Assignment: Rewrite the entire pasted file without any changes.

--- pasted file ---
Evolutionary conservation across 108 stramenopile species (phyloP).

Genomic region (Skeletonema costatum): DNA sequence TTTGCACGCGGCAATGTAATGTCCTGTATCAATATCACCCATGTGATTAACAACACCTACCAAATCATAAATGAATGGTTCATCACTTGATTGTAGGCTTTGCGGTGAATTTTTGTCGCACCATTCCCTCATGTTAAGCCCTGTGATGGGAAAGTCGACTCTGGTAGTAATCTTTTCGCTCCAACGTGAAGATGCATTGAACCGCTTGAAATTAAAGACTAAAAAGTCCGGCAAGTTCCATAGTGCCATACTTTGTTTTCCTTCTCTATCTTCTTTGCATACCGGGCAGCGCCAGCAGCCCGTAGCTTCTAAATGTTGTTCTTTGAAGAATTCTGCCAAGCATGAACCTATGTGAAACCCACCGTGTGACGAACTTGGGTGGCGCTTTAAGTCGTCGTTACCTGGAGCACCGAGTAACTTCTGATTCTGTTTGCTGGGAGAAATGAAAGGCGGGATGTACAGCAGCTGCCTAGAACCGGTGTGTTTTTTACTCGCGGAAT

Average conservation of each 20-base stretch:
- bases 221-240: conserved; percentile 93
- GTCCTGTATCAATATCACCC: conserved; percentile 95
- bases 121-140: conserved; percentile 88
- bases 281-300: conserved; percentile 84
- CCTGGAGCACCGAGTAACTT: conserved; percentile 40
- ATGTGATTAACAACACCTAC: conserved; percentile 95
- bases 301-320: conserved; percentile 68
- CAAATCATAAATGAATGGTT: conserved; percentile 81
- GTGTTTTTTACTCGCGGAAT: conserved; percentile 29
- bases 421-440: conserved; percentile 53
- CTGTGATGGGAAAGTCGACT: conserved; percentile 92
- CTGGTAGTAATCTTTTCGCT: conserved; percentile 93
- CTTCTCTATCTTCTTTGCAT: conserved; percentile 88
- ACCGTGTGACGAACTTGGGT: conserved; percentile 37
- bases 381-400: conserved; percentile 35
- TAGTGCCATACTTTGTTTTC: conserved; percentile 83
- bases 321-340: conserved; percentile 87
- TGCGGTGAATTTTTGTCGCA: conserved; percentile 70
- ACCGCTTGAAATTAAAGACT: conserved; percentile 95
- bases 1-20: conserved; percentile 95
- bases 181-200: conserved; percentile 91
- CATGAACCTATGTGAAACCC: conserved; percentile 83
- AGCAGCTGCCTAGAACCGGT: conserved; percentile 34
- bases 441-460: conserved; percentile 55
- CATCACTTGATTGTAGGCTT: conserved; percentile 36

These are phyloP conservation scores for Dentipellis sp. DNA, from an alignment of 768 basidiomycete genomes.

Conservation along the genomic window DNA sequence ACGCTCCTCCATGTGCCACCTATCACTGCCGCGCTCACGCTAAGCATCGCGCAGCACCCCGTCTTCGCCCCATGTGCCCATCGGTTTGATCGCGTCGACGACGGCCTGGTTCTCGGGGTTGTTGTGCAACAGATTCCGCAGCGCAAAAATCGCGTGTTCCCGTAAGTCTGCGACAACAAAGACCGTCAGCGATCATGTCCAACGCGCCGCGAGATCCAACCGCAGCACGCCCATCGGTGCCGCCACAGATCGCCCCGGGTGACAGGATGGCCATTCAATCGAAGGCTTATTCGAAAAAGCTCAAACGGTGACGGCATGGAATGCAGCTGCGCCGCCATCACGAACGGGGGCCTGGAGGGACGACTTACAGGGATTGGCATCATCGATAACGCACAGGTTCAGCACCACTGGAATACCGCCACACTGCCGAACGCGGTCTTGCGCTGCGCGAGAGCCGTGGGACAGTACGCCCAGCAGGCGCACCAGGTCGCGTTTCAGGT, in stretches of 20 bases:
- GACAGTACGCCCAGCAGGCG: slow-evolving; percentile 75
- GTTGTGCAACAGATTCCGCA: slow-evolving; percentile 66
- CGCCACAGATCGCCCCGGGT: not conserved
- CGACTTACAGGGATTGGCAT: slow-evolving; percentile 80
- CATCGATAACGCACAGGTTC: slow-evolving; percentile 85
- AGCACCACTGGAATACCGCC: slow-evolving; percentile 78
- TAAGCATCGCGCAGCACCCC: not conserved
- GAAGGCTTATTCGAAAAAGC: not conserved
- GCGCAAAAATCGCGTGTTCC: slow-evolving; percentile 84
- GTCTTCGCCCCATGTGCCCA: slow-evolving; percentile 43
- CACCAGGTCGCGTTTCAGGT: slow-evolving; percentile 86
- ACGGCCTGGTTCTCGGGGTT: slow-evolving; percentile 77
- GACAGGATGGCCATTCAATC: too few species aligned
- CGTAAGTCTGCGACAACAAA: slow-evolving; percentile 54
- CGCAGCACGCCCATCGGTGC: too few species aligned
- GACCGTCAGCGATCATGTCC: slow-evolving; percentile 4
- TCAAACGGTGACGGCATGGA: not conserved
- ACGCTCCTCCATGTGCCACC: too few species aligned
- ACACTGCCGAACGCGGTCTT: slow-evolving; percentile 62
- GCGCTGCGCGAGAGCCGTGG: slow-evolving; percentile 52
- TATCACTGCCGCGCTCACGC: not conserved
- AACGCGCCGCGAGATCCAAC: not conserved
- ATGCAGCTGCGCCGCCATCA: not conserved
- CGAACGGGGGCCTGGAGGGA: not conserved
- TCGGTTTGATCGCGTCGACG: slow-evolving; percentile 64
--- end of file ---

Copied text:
Evolutionary conservation across 108 stramenopile species (phyloP).

Genomic region (Skeletonema costatum): DNA sequence TTTGCACGCGGCAATGTAATGTCCTGTATCAATATCACCCATGTGATTAACAACACCTACCAAATCATAAATGAATGGTTCATCACTTGATTGTAGGCTTTGCGGTGAATTTTTGTCGCACCATTCCCTCATGTTAAGCCCTGTGATGGGAAAGTCGACTCTGGTAGTAATCTTTTCGCTCCAACGTGAAGATGCATTGAACCGCTTGAAATTAAAGACTAAAAAGTCCGGCAAGTTCCATAGTGCCATACTTTGTTTTCCTTCTCTATCTTCTTTGCATACCGGGCAGCGCCAGCAGCCCGTAGCTTCTAAATGTTGTTCTTTGAAGAATTCTGCCAAGCATGAACCTATGTGAAACCCACCGTGTGACGAACTTGGGTGGCGCTTTAAGTCGTCGTTACCTGGAGCACCGAGTAACTTCTGATTCTGTTTGCTGGGAGAAATGAAAGGCGGGATGTACAGCAGCTGCCTAGAACCGGTGTGTTTTTTACTCGCGGAAT

Average conservation of each 20-base stretch:
- bases 221-240: conserved; percentile 93
- GTCCTGTATCAATATCACCC: conserved; percentile 95
- bases 121-140: conserved; percentile 88
- bases 281-300: conserved; percentile 84
- CCTGGAGCACCGAGTAACTT: conserved; percentile 40
- ATGTGATTAACAACACCTAC: conserved; percentile 95
- bases 301-320: conserved; percentile 68
- CAAATCATAAATGAATGGTT: conserved; percentile 81
- GTGTTTTTTACTCGCGGAAT: conserved; percentile 29
- bases 421-440: conserved; percentile 53
- CTGTGATGGGAAAGTCGACT: conserved; percentile 92
- CTGGTAGTAATCTTTTCGCT: conserved; percentile 93
- CTTCTCTATCTTCTTTGCAT: conserved; percentile 88
- ACCGTGTGACGAACTTGGGT: conserved; percentile 37
- bases 381-400: conserved; percentile 35
- TAGTGCCATACTTTGTTTTC: conserved; percentile 83
- bases 321-340: conserved; percentile 87
- TGCGGTGAATTTTTGTCGCA: conserved; percentile 70
- ACCGCTTGAAATTAAAGACT: conserved; percentile 95
- bases 1-20: conserved; percentile 95
- bases 181-200: conserved; percentile 91
- CATGAACCTATGTGAAACCC: conserved; percentile 83
- AGCAGCTGCCTAGAACCGGT: conserved; percentile 34
- bases 441-460: conserved; percentile 55
- CATCACTTGATTGTAGGCTT: conserved; percentile 36

These are phyloP conservation scores for Dentipellis sp. DNA, from an alignment of 768 basidiomycete genomes.

Conservation along the genomic window DNA sequence ACGCTCCTCCATGTGCCACCTATCACTGCCGCGCTCACGCTAAGCATCGCGCAGCACCCCGTCTTCGCCCCATGTGCCCATCGGTTTGATCGCGTCGACGACGGCCTGGTTCTCGGGGTTGTTGTGCAACAGATTCCGCAGCGCAAAAATCGCGTGTTCCCGTAAGTCTGCGACAACAAAGACCGTCAGCGATCATGTCCAACGCGCCGCGAGATCCAACCGCAGCACGCCCATCGGTGCCGCCACAGATCGCCCCGGGTGACAGGATGGCCATTCAATCGAAGGCTTATTCGAAAAAGCTCAAACGGTGACGGCATGGAATGCAGCTGCGCCGCCATCACGAACGGGGGCCTGGAGGGACGACTTACAGGGATTGGCATCATCGATAACGCACAGGTTCAGCACCACTGGAATACCGCCACACTGCCGAACGCGGTCTTGCGCTGCGCGAGAGCCGTGGGACAGTACGCCCAGCAGGCGCACCAGGTCGCGTTTCAGGT, in stretches of 20 bases:
- GACAGTACGCCCAGCAGGCG: slow-evolving; percentile 75
- GTTGTGCAACAGATTCCGCA: slow-evolving; percentile 66
- CGCCACAGATCGCCCCGGGT: not conserved
- CGACTTACAGGGATTGGCAT: slow-evolving; percentile 80
- CATCGATAACGCACAGGTTC: slow-evolving; percentile 85
- AGCACCACTGGAATACCGCC: slow-evolving; percentile 78
- TAAGCATCGCGCAGCACCCC: not conserved
- GAAGGCTTATTCGAAAAAGC: not conserved
- GCGCAAAAATCGCGTGTTCC: slow-evolving; percentile 84
- GTCTTCGCCCCATGTGCCCA: slow-evolving; percentile 43
- CACCAGGTCGCGTTTCAGGT: slow-evolving; percentile 86
- ACGGCCTGGTTCTCGGGGTT: slow-evolving; percentile 77
- GACAGGATGGCCATTCAATC: too few species aligned
- CGTAAGTCTGCGACAACAAA: slow-evolving; percentile 54
- CGCAGCACGCCCATCGGTGC: too few species aligned
- GACCGTCAGCGATCATGTCC: slow-evolving; percentile 4
- TCAAACGGTGACGGCATGGA: not conserved
- ACGCTCCTCCATGTGCCACC: too few species aligned
- ACACTGCCGAACGCGGTCTT: slow-evolving; percentile 62
- GCGCTGCGCGAGAGCCGTGG: slow-evolving; percentile 52
- TATCACTGCCGCGCTCACGC: not conserved
- AACGCGCCGCGAGATCCAAC: not conserved
- ATGCAGCTGCGCCGCCATCA: not conserved
- CGAACGGGGGCCTGGAGGGA: not conserved
- TCGGTTTGATCGCGTCGACG: slow-evolving; percentile 64